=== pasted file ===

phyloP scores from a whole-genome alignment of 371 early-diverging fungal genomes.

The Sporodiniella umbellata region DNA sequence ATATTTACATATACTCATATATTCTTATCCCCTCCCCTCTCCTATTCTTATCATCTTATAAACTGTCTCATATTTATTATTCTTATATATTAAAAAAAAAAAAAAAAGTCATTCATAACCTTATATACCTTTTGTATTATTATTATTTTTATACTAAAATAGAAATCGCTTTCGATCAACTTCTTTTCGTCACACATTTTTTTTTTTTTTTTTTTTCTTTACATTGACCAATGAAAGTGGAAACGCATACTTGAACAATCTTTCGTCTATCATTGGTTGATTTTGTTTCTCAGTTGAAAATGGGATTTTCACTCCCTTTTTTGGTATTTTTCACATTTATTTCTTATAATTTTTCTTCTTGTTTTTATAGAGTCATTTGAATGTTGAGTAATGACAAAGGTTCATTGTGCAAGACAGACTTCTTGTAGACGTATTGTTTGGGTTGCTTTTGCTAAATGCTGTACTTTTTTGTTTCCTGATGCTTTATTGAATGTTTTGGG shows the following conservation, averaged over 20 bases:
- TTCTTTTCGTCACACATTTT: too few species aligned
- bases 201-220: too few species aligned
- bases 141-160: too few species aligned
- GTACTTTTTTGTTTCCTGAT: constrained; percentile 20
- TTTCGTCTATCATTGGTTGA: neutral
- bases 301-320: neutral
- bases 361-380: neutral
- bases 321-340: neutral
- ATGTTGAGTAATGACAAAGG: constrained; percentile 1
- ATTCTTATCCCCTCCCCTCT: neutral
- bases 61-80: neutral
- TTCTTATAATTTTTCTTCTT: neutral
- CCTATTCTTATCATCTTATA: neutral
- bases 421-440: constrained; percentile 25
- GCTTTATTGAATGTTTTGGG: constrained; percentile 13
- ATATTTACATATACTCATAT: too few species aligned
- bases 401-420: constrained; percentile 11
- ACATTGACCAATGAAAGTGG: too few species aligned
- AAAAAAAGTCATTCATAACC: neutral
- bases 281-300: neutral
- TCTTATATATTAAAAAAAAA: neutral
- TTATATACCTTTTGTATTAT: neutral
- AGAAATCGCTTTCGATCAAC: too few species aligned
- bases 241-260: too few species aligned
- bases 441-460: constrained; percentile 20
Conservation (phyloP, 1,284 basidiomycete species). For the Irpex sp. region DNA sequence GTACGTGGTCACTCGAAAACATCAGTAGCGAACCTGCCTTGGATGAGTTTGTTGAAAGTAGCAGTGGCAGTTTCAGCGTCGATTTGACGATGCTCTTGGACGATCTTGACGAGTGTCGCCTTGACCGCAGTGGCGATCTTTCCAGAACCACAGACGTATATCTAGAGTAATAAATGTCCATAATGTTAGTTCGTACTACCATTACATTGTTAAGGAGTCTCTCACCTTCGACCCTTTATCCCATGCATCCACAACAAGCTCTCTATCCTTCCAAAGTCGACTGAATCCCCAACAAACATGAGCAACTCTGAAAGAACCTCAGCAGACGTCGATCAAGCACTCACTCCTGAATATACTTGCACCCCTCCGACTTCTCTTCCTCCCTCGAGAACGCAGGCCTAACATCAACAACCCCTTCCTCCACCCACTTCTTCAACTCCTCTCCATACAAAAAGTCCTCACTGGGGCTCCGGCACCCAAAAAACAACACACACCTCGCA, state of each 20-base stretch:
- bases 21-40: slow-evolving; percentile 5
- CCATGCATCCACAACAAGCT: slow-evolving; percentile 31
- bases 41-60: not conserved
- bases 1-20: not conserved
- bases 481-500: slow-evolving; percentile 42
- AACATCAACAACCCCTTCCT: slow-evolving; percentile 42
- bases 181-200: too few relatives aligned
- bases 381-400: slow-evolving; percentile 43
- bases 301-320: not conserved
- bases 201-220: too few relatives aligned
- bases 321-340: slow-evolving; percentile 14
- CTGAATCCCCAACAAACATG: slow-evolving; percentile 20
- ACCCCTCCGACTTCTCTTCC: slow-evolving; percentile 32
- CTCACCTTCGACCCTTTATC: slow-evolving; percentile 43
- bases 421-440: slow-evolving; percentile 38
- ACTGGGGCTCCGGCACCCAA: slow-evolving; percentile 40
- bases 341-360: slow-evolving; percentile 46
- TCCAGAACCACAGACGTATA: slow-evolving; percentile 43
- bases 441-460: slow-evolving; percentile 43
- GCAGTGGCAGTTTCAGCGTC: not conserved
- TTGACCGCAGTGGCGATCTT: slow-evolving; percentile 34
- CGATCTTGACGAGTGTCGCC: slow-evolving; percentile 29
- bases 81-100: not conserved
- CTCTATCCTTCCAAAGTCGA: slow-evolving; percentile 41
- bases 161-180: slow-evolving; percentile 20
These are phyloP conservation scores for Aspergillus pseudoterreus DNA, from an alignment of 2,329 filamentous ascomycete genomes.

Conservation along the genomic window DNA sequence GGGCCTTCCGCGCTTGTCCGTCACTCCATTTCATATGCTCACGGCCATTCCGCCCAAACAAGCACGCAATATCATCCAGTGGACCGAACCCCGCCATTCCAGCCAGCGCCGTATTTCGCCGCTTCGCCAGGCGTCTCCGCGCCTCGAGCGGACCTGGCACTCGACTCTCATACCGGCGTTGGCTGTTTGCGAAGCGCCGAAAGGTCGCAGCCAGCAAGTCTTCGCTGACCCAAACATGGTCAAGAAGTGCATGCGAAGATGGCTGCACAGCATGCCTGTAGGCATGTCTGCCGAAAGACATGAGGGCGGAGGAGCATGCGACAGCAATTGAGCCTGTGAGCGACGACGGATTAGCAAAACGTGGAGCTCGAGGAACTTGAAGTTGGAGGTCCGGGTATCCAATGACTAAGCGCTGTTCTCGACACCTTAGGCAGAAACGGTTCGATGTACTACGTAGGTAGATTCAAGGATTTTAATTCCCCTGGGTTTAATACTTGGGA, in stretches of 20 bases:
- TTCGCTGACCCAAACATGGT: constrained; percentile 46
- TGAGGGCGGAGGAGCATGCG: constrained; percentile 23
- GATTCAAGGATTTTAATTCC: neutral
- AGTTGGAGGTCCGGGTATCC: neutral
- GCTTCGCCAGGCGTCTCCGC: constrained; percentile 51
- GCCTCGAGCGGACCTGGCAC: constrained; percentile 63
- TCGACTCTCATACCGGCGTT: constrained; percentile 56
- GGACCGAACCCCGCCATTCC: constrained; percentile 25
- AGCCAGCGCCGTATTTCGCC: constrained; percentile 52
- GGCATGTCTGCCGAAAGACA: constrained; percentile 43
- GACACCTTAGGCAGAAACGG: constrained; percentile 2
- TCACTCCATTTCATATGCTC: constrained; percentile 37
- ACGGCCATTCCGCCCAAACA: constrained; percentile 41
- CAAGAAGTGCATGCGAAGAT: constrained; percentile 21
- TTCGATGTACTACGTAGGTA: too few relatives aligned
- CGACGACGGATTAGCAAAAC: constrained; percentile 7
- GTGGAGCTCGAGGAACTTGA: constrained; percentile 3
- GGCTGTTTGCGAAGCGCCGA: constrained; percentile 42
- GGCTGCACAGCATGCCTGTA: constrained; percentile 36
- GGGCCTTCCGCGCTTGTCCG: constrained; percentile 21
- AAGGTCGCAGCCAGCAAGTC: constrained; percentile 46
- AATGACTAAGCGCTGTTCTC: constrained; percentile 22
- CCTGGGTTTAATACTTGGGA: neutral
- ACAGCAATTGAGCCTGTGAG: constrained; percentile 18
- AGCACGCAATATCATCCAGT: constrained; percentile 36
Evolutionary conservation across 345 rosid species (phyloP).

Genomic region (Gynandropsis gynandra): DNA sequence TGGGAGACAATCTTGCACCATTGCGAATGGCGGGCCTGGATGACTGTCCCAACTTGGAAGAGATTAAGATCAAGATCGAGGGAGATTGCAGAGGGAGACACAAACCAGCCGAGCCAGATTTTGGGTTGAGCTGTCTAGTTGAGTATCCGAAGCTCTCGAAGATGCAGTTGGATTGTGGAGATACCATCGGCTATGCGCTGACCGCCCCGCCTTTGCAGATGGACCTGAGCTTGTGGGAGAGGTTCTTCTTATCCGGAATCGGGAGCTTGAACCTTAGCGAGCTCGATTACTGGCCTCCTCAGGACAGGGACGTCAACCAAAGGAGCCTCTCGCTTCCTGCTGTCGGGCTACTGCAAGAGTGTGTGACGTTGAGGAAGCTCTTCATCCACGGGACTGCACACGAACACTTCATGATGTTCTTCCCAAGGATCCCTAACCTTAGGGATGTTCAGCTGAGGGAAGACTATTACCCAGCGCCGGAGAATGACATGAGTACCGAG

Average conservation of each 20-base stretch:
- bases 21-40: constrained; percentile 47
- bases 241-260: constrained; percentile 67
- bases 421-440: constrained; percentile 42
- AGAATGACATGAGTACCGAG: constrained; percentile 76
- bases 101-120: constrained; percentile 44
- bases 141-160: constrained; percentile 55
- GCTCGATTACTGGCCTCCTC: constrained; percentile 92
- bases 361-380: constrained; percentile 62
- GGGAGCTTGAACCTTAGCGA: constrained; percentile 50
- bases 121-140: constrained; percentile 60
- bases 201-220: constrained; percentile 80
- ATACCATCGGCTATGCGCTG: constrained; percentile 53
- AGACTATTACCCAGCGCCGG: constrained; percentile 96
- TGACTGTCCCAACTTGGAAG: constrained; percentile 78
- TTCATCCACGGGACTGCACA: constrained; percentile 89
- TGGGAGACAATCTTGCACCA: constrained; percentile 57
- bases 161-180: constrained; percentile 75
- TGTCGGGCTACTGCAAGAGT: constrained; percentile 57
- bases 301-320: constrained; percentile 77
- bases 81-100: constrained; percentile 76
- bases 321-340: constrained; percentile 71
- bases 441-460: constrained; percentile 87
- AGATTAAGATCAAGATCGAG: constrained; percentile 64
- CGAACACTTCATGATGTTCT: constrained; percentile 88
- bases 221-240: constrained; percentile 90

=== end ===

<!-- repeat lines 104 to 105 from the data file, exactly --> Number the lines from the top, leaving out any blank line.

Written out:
- bases 321-340: constrained; percentile 71
- bases 441-460: constrained; percentile 87